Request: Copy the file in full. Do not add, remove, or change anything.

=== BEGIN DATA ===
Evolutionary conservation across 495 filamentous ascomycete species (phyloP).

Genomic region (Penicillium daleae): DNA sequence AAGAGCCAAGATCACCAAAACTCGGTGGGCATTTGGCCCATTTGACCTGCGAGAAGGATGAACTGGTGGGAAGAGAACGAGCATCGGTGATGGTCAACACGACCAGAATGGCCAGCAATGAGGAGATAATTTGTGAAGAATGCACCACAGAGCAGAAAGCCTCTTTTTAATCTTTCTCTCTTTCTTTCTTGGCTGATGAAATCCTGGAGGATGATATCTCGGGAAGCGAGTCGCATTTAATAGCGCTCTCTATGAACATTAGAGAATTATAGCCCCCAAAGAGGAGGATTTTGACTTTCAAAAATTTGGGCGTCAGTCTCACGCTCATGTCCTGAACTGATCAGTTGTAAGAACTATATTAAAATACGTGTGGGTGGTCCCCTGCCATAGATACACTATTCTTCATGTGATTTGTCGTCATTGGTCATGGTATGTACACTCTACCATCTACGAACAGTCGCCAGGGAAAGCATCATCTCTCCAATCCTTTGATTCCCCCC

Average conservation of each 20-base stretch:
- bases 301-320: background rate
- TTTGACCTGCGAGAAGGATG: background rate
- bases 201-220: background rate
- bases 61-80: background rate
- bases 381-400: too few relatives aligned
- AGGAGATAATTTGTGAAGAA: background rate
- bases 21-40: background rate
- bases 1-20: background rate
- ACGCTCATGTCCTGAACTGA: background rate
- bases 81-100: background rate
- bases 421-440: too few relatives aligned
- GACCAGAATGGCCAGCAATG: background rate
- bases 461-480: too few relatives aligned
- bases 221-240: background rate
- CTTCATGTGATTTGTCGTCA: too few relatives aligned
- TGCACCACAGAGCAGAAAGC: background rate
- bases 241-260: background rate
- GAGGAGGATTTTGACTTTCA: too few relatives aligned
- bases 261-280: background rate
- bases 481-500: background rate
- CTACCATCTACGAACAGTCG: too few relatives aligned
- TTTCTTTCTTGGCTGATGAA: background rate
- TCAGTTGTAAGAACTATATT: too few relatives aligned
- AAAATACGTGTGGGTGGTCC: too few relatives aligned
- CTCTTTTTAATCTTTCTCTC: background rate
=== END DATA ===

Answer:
Evolutionary conservation across 495 filamentous ascomycete species (phyloP).

Genomic region (Penicillium daleae): DNA sequence AAGAGCCAAGATCACCAAAACTCGGTGGGCATTTGGCCCATTTGACCTGCGAGAAGGATGAACTGGTGGGAAGAGAACGAGCATCGGTGATGGTCAACACGACCAGAATGGCCAGCAATGAGGAGATAATTTGTGAAGAATGCACCACAGAGCAGAAAGCCTCTTTTTAATCTTTCTCTCTTTCTTTCTTGGCTGATGAAATCCTGGAGGATGATATCTCGGGAAGCGAGTCGCATTTAATAGCGCTCTCTATGAACATTAGAGAATTATAGCCCCCAAAGAGGAGGATTTTGACTTTCAAAAATTTGGGCGTCAGTCTCACGCTCATGTCCTGAACTGATCAGTTGTAAGAACTATATTAAAATACGTGTGGGTGGTCCCCTGCCATAGATACACTATTCTTCATGTGATTTGTCGTCATTGGTCATGGTATGTACACTCTACCATCTACGAACAGTCGCCAGGGAAAGCATCATCTCTCCAATCCTTTGATTCCCCCC

Average conservation of each 20-base stretch:
- bases 301-320: background rate
- TTTGACCTGCGAGAAGGATG: background rate
- bases 201-220: background rate
- bases 61-80: background rate
- bases 381-400: too few relatives aligned
- AGGAGATAATTTGTGAAGAA: background rate
- bases 21-40: background rate
- bases 1-20: background rate
- ACGCTCATGTCCTGAACTGA: background rate
- bases 81-100: background rate
- bases 421-440: too few relatives aligned
- GACCAGAATGGCCAGCAATG: background rate
- bases 461-480: too few relatives aligned
- bases 221-240: background rate
- CTTCATGTGATTTGTCGTCA: too few relatives aligned
- TGCACCACAGAGCAGAAAGC: background rate
- bases 241-260: background rate
- GAGGAGGATTTTGACTTTCA: too few relatives aligned
- bases 261-280: background rate
- bases 481-500: background rate
- CTACCATCTACGAACAGTCG: too few relatives aligned
- TTTCTTTCTTGGCTGATGAA: background rate
- TCAGTTGTAAGAACTATATT: too few relatives aligned
- AAAATACGTGTGGGTGGTCC: too few relatives aligned
- CTCTTTTTAATCTTTCTCTC: background rate